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Quebec mosque attack suspect charged with murder

Quebec mosque attack suspect charged with murder

Toronto: Canadian police has charged Alexandre Bissonnette with six counts of first degree murder and five of attempted murder for the Sunday attack at a mosque in Quebec, a media report said on Tuesday.

Police believe Bissonnette, who was arrested a few hours after the attack on the Islamic Cultural Center of Quebec, is the only suspect in the case, Efe news reported.

A second man who was arrested shortly after the attack was now considered to be a witness.

According to his Facebook profile, which has already been erased, Bissonnette, 27, was born in Quebec and studied anthropology and political science at Laval University.

An organisation dedicated to welcoming refugees to the city said in a message posted on Facebook that Bissonnette was known for his favourable opinions of Marine Le Pen, the leader of France's ultraright, and antifeminists both at Laval University and on the social media.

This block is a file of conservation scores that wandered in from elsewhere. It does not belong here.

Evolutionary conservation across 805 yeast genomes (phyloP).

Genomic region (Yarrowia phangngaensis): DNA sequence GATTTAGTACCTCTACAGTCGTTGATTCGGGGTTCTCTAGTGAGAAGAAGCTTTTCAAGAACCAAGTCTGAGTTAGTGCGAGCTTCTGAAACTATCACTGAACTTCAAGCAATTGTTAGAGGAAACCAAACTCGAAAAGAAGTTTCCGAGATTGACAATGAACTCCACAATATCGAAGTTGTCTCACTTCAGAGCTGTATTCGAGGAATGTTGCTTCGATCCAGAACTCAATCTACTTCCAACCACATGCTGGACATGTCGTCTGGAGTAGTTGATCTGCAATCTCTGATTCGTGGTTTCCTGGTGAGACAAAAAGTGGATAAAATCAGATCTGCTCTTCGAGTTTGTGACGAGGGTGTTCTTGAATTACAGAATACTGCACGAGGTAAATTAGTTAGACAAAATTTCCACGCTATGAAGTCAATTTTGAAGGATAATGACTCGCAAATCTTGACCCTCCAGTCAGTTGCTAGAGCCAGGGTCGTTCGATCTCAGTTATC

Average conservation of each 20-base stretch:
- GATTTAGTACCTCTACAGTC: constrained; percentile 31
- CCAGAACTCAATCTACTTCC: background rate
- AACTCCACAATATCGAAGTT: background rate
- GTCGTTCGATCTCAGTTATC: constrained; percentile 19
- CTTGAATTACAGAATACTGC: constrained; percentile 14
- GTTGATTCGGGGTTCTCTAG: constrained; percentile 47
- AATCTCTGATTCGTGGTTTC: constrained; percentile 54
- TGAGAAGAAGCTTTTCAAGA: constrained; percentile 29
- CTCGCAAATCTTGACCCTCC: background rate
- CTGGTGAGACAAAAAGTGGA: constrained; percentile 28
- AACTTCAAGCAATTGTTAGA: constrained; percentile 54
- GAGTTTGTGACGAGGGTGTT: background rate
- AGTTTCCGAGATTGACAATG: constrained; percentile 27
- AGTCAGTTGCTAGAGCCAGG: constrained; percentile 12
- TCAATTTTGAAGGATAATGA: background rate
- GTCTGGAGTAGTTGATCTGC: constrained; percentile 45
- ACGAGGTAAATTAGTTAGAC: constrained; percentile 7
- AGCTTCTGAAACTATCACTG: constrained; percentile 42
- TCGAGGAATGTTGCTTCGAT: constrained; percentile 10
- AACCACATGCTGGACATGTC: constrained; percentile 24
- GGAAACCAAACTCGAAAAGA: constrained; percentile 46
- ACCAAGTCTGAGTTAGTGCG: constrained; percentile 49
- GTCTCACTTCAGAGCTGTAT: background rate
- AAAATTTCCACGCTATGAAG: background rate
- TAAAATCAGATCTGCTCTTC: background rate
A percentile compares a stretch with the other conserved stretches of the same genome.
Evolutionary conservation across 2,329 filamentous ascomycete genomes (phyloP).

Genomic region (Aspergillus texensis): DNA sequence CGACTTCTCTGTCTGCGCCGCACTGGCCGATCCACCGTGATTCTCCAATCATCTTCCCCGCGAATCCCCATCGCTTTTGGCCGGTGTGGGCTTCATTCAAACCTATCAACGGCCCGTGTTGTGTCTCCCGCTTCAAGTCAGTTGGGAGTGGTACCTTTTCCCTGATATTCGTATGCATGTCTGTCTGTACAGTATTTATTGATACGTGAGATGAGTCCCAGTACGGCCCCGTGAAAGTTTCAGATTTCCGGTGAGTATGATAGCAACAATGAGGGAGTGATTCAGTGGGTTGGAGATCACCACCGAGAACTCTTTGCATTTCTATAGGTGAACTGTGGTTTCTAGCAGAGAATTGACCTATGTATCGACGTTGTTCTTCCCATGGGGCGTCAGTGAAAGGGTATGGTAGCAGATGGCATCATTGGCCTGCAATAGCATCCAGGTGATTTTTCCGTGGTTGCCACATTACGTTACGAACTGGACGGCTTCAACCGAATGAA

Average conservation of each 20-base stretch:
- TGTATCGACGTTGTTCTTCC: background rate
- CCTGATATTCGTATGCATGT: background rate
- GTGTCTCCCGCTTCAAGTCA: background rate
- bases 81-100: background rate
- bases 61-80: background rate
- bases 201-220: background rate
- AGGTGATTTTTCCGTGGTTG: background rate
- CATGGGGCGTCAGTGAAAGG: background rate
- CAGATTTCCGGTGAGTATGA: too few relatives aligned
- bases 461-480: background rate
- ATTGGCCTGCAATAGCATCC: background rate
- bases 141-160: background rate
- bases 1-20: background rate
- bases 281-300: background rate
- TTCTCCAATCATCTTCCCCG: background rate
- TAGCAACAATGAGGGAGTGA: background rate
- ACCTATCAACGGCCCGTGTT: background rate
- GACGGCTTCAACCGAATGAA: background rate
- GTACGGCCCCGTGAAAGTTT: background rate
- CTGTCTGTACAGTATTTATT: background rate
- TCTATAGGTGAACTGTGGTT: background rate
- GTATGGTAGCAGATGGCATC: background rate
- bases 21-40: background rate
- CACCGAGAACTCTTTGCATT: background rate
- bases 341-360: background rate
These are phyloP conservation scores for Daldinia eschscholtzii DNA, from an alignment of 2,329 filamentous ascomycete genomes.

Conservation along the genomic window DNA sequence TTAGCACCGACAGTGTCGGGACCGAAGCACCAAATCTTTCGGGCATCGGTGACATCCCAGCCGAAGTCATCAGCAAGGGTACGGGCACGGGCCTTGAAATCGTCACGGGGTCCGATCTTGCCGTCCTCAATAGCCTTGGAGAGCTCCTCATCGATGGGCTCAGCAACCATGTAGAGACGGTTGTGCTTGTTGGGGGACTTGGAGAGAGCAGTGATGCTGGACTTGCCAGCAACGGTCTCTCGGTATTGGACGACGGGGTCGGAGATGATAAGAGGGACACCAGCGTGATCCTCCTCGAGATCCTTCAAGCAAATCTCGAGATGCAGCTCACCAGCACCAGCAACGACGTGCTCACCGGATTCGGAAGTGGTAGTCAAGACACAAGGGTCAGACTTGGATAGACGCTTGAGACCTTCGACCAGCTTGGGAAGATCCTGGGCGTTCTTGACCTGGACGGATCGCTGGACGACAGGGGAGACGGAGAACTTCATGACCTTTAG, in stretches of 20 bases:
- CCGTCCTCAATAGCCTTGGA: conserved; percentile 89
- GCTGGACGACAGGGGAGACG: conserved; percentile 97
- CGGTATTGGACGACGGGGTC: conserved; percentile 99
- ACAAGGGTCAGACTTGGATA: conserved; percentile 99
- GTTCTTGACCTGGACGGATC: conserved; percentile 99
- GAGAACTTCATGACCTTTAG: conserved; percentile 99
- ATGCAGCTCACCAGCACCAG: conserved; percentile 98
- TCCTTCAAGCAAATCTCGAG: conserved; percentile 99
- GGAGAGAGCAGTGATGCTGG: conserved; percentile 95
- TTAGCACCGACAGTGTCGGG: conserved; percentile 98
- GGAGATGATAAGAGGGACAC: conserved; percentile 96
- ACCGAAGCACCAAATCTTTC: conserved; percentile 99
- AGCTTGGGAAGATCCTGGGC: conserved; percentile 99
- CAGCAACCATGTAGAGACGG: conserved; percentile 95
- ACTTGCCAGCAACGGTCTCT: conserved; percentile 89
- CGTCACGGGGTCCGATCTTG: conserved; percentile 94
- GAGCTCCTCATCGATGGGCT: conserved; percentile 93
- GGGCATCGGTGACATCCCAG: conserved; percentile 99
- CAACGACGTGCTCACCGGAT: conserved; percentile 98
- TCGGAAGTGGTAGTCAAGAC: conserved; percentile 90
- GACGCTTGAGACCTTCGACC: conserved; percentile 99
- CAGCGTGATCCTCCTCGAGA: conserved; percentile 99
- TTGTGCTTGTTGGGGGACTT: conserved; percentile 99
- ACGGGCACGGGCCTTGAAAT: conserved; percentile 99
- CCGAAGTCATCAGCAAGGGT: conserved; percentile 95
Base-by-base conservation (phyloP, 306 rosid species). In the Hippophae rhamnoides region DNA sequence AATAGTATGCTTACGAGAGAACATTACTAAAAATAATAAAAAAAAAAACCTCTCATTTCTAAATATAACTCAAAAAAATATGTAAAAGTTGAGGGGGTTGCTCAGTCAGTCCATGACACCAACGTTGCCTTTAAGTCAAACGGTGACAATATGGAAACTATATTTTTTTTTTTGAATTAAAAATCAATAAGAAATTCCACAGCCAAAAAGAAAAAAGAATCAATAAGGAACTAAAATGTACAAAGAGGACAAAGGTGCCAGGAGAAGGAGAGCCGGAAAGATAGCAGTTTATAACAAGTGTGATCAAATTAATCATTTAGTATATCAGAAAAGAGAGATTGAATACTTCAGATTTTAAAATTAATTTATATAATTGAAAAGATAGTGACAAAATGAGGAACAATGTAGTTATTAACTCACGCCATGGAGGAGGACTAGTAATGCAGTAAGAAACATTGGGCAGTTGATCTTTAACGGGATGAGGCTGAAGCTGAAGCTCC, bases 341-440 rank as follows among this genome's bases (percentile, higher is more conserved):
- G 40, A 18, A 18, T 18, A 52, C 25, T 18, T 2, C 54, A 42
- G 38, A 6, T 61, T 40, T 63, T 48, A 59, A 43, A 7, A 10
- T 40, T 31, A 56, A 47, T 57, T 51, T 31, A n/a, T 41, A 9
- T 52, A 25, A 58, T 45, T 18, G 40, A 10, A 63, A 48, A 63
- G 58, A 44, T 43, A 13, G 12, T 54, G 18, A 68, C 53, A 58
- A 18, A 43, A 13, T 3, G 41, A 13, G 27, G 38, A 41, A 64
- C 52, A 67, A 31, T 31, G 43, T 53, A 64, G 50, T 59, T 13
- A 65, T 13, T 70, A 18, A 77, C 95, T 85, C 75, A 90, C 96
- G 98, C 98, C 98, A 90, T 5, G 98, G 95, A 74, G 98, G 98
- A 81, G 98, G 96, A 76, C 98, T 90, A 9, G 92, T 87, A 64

Canadian Prime Minister Justin Trudeau on Monday told the millions of Muslims living in his country that Canada "is your home," following the bloody attack on a Quebec mosque that left six dead and several wounded.

"You enrich our shared community in immeasurable ways. It is your home," he said in addressing Canadian Muslims while speaking in the House of Commons.

The Canadian Prime Minister said the victims of the attack were "ordinary Canadians. They were brothers, uncles, fathers, and friends. These were people of faith, and of community."

"The people who commit these acts mean to test our resolve, and weaken our values. They aim to divide us. To sow discord and plant hatred," Trudeau told the lawmakers.

Laval University, near the mosque where the attack took place, is attended by many young students from North Africa and other Arab regions.

The attack on the Quebec mosque sparked outrage around the world. US President Donald Trump called Trudeau on Monday to express his condolences and offer any help Canada might need in the aftermath of the bloodshed.

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